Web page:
How much gas, or how many gas molecules can be adsorbed and “held” on this area?
Consider the gas molecule benzene, which has a molecular weight of 78 and is approximately 6 x 10 –4 microns in diameter. Utilizing one pound (454 grams) of carbon and a maximum capacity of 33%, then 150 grams of a gas, (in this case, benzene) can be adsorbed.

Dividing 150 grams by 78 gram moles of benzene yields 1.9 gram moles of benzene that can be adsorbed by one pound of carbon. Multiplying the Avogadro number*, 6.023 x 1023, by 1.9 yields 11.44 x 1023 molecules.

Therefore, 1 pound of carbon would have enough internal surface area to adsorb (hold) 11.44 x 1023 molecules the size of benzene.

How many molecules is 11.44 x 1023?
The national debt is over seven trillion dollars, ($7,000,000,000,000). Two trillion times the national debt would be an approximation of 11.44 x 1023. Simply put, whether the working capacity for a specific application is 33%, 5%, or 2% – this is a huge number of gas molecules!

*The Avogadro number states that the number of molecules in a gram mole of a gas is 6.023 x 1023.

What are activated carbon specifications for HVAC applications?
There are many types and grades of carbon that can be used for adsorption. There are carbons used for liquid and gas phase applications; they are not interchangeable. For the purpose of this presentation, only gas phase carbons that are used for general HVAC applications will be addressed.

The commercial quality HVAC carbons that are being manufactured today are produced from either coal or coconut shells. These materials are interchangeable, as long as the activity level and the average particle size are the same.

What is the difference between activated carbon and activated charcoal?
The term CHARCOAL is used widely, and the question often asked “What is the difference between activated carbon and activated charcoal?”

There is only one material, and the terms are used interchangeably. Normally, those who are in the carbon business will use the term carbon. Those outside the industry, or just learning, will use the term charcoal. ASTM – The American Society of Testing Materials – utilizes the term carbon.

How does it work? What does it do?
Activated carbon ADSORBS a wide variety of gases and vapors – chemical pollutants.

Whether there is one gas molecule and one carbon particle, or many of each, the adsorption process is the same. The physical process begins with a gas molecule coming into contact with the surface of an activated carbon particle and coming to rest in a large surface pore. Then, due to unbalanced forces on and within the carbon particle, the gas molecule will begin to move “down” into the carbon particle – into the smaller pores, where it will finally stop and be held in place. At some point between the surface and the “stopping point”, this gas molecule will condense and become a liquid particle.

For those who would like a more technical version: The adsorbate diffuses thru the surface film to the macropore structure. Then, due to van der Walls’ forces, the gas molecule migrates into the micropore structure, condensing during this movement, and finally stopping when either the forces become balanced or it becomes physically blocked.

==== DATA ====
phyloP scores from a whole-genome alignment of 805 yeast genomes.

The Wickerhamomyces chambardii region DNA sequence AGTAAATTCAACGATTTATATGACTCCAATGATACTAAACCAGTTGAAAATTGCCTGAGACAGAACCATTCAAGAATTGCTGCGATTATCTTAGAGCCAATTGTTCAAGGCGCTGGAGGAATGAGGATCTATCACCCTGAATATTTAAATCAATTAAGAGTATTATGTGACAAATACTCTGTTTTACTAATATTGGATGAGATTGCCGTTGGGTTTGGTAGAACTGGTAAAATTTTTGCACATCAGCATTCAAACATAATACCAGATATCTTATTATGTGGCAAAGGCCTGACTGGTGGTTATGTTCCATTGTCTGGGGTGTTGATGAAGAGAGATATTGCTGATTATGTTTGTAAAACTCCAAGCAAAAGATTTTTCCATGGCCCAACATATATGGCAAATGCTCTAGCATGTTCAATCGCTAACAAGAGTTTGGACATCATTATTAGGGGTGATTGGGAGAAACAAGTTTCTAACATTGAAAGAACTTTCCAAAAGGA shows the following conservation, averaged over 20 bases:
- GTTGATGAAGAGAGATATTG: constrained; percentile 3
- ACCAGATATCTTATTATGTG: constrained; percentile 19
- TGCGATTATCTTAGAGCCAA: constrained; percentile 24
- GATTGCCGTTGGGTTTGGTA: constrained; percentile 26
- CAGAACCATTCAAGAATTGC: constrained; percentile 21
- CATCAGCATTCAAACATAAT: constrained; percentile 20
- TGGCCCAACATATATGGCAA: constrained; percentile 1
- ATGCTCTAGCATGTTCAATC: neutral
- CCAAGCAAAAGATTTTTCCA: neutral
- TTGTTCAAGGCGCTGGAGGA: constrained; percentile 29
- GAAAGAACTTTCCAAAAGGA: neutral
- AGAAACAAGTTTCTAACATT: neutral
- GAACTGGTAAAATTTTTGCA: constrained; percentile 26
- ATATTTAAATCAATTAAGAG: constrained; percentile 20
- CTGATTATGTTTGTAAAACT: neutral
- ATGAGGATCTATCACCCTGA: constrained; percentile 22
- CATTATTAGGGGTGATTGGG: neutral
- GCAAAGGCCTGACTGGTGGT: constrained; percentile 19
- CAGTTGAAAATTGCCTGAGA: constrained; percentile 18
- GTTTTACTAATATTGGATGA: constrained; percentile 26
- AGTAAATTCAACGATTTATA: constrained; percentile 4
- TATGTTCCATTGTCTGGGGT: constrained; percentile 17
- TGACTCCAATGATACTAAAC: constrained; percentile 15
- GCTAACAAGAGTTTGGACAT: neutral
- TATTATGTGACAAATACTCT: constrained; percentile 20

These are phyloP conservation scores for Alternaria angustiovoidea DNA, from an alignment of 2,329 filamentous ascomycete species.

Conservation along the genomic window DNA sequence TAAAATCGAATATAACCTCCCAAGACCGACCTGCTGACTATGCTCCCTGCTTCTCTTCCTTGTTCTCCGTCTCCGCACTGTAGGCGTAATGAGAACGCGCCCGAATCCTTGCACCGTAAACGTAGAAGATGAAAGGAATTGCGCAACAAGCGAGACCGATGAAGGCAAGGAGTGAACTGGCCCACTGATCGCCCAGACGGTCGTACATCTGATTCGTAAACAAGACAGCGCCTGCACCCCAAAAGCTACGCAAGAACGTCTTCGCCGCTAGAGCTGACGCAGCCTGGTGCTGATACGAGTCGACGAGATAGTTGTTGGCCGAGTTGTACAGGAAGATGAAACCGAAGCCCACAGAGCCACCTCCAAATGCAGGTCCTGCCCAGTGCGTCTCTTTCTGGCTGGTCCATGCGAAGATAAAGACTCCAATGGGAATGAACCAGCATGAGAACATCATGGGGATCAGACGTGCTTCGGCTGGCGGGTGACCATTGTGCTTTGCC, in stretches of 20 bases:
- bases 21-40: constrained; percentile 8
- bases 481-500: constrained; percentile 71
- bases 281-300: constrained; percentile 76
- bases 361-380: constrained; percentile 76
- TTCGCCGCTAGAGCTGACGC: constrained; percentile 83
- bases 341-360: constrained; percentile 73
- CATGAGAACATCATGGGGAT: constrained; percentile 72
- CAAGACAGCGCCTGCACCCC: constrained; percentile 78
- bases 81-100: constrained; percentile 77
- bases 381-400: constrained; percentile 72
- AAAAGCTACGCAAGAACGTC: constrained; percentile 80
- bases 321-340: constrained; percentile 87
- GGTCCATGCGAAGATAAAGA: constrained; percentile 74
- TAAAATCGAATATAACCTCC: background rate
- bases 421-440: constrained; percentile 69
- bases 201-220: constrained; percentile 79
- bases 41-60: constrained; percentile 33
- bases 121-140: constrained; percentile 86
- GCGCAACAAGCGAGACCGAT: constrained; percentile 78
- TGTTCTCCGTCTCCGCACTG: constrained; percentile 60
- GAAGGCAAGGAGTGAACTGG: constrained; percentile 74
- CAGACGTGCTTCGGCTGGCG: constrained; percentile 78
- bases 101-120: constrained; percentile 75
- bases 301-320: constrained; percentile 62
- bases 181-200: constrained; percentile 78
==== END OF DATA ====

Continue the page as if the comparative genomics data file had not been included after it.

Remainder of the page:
This molecule, which was an objectionable gas, will remain a liquid inside the carbon until it receives enough energy, in the form of heat, to excite it.

If this condition arises, the molecule will begin moving toward the surface. If enough energy (heat) is absorbed, it will be vaporized, returned to a gas and be released back into the air stream, i.e. the process will be reversed.

In HVAC applications, there is normally not enough heat to excite, or re-energize, adsorbed molecules. With regular carbon filter or bulk carbon “changeouts”, sufficient capacity will always be available.

It is interesting to note, the adsorbed gases that condense and become liquid molecules will “line” the internal surface area – and this “lining” will be one (and only one) molecule thick.

How is it applied in HVAC applications?
As a reminder, this presentation deals only with the removal of gaseous and vapor contaminants.

The application of carbon to HVAC installations is considerably different when compared to how carbon is applied to solvent recovery systems and other industrial removal applications. For the latter, air streams with hundred to thousands of parts per million (ppm) of gas molecules are recovered, or removed, with beds that can be several feet thick and contain thousands of pounds of carbon.

For HVAC applications, thin bed filters with comparatively small amounts of carbon are utilized. Therefore, it is not only important that these differences be recognized, but that the parameters be defined.

First, air in a structure can be treated as it:

  1. Enters.
  2. 2. Leaves.
  3. Is re-circulated.
  4. Or a combination of the above.

For the majority of HVAC applications, the air to be treated is a combination of air entering (make-up) and air that is re-circulating. The gaseous contaminant loading that should be removed:

  1. Is always a combination of many odors and pollutants – chemicals.
  2. Is normally unknown either as to the chemical make-up, the amount of each pollutant, or the total loading.
  3. Varies constantly with changes in occupancy levels, activity within or without the structure, and shifts in the wind.
  4. Is in the 1 ppm range.

What are loading variations?